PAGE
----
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Thread: CAPES: To Wire, Or NOT to Wire. THAT Is The Question!

  1. #1
    Join Date
    Mar 27, 2008
    Brooklyn, NY

    CAPES: To Wire, Or NOT to Wire. THAT Is The Question!

    Ive been working on some substantial upgrades to my 9Art LEGENDS OF GOTHAM CITY custom figures for a big art exhibit that I will participating in next month here in NYC. I will be posing my figures in dioramas for the show and I decided that I wanted to add excitement and dynamism to my displays.

    It occurred to me that for characters who wear CAPES , having the ability to actually pose the garment as if it were windblown would be an exciting solution.

    Of course, like any other toy collector / customizer, I've long been familiar with production toys employing this technique on cloth capes. However, truth be told, it was never a feature that appealed to me. Frankly, I never saw it particularly well-executed in production figures. The armature wire inside the capes always seemed bulky and overly obvious to me, resulting in over-sized, unattractive pocket seams that compromised the final look of the garment.

    Here in the world of MEGO (1:9 scale) customizing, wired capes are not something that is seen very often. Therefore, when deciding to try this as an upgrade to the capes of my own custom figures, it was with a bit of ambivalence since I could not think of very many customizers that I could turn to for advice or reference.

    I finally crossed my fingers and dove into the unknown. For three days, I experimented with different wires of different thicknesses, to correspond with different fabrics of different weights. I employed a generous amount of trial and error... although at times, it seemed like a lot more "error" than trial. The fabrication time on some of these custom characters certainly increased dramatically during this learning curve, but in the end, I produced capes that were FAR more expressive and dramatic than I imagined.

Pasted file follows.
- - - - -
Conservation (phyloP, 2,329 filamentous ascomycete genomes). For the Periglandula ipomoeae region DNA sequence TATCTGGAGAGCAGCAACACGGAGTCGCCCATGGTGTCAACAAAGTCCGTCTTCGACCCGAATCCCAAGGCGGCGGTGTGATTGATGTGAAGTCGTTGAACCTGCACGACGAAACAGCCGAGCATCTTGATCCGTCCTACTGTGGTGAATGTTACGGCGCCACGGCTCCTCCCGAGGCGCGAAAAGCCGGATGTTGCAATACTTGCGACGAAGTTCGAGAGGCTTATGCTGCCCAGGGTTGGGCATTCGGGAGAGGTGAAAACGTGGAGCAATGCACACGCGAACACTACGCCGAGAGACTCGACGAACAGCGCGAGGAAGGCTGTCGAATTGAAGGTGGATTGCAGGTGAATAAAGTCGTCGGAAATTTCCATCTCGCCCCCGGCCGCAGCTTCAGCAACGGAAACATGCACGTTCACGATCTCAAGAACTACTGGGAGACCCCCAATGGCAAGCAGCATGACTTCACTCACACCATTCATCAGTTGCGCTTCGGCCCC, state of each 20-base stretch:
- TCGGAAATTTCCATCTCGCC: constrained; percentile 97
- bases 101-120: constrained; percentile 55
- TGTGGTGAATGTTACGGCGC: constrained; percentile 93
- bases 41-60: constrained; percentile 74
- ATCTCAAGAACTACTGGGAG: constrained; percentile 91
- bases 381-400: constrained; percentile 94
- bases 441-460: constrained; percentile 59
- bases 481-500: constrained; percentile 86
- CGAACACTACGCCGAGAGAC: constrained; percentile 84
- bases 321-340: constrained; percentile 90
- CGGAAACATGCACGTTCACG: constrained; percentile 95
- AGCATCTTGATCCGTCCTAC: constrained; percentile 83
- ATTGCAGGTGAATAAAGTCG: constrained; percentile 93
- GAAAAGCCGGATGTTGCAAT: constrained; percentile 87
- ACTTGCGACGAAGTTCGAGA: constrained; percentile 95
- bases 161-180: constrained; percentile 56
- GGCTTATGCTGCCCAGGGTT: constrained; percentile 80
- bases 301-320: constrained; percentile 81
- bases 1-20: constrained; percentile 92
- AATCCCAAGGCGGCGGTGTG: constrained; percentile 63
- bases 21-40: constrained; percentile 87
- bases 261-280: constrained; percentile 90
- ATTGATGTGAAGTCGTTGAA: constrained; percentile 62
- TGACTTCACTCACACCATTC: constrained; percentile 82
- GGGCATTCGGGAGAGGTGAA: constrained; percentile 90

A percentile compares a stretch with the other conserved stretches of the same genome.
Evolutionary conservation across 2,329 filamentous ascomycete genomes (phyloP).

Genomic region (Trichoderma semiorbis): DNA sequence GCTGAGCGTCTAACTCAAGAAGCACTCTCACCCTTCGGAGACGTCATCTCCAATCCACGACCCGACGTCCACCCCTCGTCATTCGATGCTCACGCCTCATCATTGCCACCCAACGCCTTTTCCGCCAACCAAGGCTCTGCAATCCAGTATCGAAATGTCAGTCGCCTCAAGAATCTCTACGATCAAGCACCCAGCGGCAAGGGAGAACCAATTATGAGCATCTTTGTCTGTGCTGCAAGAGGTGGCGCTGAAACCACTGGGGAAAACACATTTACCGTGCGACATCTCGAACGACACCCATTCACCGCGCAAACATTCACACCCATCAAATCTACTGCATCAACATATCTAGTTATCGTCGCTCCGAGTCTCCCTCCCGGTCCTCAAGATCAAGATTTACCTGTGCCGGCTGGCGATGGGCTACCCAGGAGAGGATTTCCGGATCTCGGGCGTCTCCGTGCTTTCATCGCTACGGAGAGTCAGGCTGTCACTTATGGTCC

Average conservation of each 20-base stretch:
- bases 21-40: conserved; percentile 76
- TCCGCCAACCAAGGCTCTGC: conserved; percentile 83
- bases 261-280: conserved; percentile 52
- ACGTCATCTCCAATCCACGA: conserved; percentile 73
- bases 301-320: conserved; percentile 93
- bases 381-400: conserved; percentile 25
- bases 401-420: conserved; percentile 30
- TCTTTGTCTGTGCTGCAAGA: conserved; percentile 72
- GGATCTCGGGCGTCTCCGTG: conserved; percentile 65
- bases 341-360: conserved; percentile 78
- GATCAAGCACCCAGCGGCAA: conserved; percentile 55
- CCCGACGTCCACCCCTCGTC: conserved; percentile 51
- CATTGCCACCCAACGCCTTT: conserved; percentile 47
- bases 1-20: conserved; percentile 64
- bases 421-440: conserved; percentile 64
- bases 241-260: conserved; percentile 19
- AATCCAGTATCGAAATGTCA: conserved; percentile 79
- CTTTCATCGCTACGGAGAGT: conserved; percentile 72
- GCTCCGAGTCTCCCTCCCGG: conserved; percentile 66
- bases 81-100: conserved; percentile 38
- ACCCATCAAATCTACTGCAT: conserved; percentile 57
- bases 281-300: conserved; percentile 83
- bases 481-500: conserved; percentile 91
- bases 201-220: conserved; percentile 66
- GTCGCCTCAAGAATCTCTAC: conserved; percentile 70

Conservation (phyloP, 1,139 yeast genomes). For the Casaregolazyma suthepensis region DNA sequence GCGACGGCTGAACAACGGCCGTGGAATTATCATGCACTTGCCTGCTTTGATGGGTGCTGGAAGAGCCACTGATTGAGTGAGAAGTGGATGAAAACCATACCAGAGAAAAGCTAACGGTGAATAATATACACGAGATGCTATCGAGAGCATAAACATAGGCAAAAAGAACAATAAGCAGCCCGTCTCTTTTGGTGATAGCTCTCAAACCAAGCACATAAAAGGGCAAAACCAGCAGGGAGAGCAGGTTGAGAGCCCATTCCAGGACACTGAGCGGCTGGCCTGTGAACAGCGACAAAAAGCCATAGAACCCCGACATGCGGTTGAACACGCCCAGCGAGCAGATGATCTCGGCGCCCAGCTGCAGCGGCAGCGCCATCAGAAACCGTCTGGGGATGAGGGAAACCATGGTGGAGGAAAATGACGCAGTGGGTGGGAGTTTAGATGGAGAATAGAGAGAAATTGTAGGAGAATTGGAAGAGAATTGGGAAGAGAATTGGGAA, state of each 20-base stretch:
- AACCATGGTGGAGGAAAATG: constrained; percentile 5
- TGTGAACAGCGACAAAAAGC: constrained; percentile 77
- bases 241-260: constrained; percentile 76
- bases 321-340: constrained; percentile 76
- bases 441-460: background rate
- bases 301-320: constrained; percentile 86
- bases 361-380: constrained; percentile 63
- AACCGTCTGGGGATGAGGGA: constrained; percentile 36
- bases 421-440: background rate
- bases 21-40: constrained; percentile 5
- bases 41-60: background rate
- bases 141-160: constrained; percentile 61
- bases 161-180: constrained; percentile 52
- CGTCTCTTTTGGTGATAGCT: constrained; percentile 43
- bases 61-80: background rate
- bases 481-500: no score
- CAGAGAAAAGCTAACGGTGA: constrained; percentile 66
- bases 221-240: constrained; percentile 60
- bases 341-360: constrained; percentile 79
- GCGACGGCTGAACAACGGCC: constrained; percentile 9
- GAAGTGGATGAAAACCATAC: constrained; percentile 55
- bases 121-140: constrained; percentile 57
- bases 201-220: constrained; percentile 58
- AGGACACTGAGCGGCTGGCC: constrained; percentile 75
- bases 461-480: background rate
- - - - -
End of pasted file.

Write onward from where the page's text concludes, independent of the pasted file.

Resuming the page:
Here are some images of my UNFINISHED Custom ROBIN THE BOY WONDER action figure undergoing a head to toe upgrade for the exhibit... including the fabrication of a NEW CAPE WITH WIRE ARMATURE.

    One of the interesting things I have discovered about adding armature to Robin's cape is the way it improves the DRAPE of the garment upon the figure... even at rest. The armature allows the cape to be form-fitted over the anatomy of the figure (shoulders and chest) giving the impression of a heavier more substantial garment.

    The simplest pose gesture by the figure now has dramatic accent movement added to it that it did not have before.

    Even with the custom figure standing neutrally at ease, dramatic peripheral factors (like a heavy blowing wind) can be suggested by the inclusion of a wire armature cape.
    Last edited by darklord1967; Sep 17, '19 at 7:19 PM.
    I... am an action figure customizer

  2. #2
    Join Date
    Jun 18, 2003
    O'Fallon, Illinois
    Those look fantastic. Nice upgrade. I’ve only done 1 wired cape and was very happy with the results.
    Fresh, not from concentrate.

  3. #3
    Join Date
    Jun 26, 2009
    Richmond, VA
    The wired cape certainly makes for some dramatic pictures.

  4. #4
    Wire posed capes rule!

  5. #5
    Charlee Flatt has been wiring up capes for a long time. I love the way it looks. Just like in your figure, there is no noticeable bulking up where the wire is. Is the art exhibit open to the public? I'd take the train trip into NYC to see it.

    WANTED: Boxed TEX WILLER, RM ROBIN Kresge, loose, or boxed, CIRCLE SUIT SPIDERMAN loose

  6. #6
    Join Date
    Jan 18, 2005
    Skull Island
    It's a must for me. I have been putting wire in my capes, certain hats and even satchel straps for the last 15 years.
    Action Figure Design & Prototypes
    For Samples See Home -Type 3 Body & Spiderman
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  7. #7
    Join Date
    Jun 18, 2015
    Blog Entries
    Nicely done, the wire isn't noticeable at all.
    The hands that grip.

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